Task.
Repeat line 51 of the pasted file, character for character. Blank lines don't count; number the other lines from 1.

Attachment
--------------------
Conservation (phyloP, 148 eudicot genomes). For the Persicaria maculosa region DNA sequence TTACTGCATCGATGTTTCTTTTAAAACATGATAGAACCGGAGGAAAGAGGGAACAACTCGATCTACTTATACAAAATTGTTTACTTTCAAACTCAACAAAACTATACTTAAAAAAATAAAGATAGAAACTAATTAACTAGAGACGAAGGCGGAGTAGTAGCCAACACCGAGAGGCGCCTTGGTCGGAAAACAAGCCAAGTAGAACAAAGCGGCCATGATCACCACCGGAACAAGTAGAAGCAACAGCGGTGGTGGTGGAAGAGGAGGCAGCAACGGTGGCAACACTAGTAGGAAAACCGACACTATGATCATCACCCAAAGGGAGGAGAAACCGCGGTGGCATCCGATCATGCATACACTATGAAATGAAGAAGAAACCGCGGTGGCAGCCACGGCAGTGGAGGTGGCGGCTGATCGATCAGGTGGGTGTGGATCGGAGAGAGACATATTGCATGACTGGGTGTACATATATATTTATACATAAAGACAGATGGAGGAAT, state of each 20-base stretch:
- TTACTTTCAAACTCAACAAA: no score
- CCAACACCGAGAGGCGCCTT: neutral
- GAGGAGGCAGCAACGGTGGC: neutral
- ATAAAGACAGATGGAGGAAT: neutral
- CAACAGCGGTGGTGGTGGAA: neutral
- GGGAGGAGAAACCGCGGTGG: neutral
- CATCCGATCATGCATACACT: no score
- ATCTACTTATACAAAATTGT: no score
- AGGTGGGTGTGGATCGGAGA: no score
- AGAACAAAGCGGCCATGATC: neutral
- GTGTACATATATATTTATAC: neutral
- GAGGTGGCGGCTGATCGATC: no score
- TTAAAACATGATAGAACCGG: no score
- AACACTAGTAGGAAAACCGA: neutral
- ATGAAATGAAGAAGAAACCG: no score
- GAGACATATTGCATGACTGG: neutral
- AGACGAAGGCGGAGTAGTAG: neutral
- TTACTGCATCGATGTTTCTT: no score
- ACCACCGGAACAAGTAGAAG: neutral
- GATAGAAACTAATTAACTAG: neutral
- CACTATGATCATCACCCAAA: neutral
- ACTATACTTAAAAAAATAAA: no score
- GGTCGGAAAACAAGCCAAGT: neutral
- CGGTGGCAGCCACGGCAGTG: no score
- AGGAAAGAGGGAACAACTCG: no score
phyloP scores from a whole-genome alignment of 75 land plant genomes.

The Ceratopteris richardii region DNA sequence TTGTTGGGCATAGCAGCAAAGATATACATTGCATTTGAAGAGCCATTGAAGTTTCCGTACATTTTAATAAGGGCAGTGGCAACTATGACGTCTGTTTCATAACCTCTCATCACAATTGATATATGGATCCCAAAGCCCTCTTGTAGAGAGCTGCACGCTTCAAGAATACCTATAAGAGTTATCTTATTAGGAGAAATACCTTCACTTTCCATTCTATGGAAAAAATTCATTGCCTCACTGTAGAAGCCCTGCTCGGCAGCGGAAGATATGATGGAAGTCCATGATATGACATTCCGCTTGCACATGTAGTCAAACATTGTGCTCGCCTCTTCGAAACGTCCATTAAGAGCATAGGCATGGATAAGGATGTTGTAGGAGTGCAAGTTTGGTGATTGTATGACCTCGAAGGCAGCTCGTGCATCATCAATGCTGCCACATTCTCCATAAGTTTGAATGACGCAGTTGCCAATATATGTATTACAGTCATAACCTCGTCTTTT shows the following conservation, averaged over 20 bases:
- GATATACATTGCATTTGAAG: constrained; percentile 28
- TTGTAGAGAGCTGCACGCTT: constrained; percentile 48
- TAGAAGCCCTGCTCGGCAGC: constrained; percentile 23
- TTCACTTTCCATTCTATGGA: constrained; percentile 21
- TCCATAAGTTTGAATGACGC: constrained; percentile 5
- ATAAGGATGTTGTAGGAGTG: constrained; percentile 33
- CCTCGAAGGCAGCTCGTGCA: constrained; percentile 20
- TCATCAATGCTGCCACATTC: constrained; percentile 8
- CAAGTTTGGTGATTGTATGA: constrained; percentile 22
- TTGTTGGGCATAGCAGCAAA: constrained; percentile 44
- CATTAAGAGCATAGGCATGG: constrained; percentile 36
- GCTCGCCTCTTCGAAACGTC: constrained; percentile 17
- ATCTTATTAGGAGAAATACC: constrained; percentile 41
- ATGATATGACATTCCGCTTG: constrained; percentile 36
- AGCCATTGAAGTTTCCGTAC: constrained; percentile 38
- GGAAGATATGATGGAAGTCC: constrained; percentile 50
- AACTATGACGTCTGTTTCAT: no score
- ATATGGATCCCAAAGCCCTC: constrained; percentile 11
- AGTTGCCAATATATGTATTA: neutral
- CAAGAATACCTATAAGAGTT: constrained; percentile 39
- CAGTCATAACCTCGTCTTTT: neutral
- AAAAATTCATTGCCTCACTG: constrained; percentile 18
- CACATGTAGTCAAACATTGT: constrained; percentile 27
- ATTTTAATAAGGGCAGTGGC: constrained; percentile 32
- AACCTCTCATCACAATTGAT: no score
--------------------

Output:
- CACATGTAGTCAAACATTGT: constrained; percentile 27